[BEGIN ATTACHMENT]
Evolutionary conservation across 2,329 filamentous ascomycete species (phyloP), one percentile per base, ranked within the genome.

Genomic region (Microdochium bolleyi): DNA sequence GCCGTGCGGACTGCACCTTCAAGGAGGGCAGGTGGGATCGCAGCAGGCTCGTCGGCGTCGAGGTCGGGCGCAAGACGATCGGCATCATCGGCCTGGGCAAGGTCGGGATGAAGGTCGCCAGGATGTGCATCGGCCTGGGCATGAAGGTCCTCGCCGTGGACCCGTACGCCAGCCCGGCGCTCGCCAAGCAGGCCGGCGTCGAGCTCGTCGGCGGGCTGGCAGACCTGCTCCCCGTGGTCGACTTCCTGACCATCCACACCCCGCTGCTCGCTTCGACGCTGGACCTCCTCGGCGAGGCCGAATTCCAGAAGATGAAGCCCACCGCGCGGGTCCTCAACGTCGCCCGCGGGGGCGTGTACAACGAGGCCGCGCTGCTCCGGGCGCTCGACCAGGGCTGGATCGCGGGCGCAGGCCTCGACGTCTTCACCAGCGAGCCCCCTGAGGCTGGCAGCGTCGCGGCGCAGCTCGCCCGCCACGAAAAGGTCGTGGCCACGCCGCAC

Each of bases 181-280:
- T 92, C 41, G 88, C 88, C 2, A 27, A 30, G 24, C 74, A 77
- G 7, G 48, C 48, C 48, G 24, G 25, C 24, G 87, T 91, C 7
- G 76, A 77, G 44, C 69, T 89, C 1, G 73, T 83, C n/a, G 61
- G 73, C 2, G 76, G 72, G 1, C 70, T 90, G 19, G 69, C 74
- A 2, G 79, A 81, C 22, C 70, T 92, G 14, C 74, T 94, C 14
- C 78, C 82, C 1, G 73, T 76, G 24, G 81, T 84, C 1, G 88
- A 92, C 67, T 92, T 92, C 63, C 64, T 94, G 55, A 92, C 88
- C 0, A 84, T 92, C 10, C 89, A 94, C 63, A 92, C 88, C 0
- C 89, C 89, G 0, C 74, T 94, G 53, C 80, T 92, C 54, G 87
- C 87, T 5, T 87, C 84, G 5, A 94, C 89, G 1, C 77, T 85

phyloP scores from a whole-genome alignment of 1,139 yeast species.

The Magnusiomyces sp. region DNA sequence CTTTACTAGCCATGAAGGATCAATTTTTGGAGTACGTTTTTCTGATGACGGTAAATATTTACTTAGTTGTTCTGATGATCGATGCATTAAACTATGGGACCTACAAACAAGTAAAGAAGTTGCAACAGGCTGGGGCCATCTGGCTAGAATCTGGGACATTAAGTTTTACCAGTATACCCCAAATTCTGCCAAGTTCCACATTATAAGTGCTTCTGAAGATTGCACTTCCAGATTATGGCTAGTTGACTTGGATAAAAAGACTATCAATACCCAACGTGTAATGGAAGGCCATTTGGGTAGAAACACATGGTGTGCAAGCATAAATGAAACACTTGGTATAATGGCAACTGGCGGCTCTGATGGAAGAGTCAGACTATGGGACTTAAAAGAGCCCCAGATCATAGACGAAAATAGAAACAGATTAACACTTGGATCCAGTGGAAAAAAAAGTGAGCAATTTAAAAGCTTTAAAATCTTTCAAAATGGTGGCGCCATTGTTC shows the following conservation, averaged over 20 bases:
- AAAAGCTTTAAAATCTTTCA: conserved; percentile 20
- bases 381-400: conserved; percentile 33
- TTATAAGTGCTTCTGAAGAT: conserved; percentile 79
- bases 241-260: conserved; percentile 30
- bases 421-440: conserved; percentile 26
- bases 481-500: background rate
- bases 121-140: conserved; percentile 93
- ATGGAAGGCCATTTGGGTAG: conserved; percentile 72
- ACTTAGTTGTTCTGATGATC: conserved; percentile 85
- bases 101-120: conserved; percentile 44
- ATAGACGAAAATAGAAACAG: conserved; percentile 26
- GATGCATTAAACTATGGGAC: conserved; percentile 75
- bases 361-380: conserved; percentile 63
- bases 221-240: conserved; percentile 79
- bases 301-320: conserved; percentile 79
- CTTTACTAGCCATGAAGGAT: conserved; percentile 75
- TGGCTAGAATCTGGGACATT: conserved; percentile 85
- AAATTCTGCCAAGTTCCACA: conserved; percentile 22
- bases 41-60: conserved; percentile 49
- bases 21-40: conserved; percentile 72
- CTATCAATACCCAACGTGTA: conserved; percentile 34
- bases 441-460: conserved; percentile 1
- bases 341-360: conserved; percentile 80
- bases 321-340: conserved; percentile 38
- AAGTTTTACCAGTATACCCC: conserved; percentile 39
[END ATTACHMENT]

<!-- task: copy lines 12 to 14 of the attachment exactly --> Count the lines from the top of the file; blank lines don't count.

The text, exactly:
- C 89, C 89, G 0, C 74, T 94, G 53, C 80, T 92, C 54, G 87
- C 87, T 5, T 87, C 84, G 5, A 94, C 89, G 1, C 77, T 85

phyloP scores from a whole-genome alignment of 1,139 yeast species.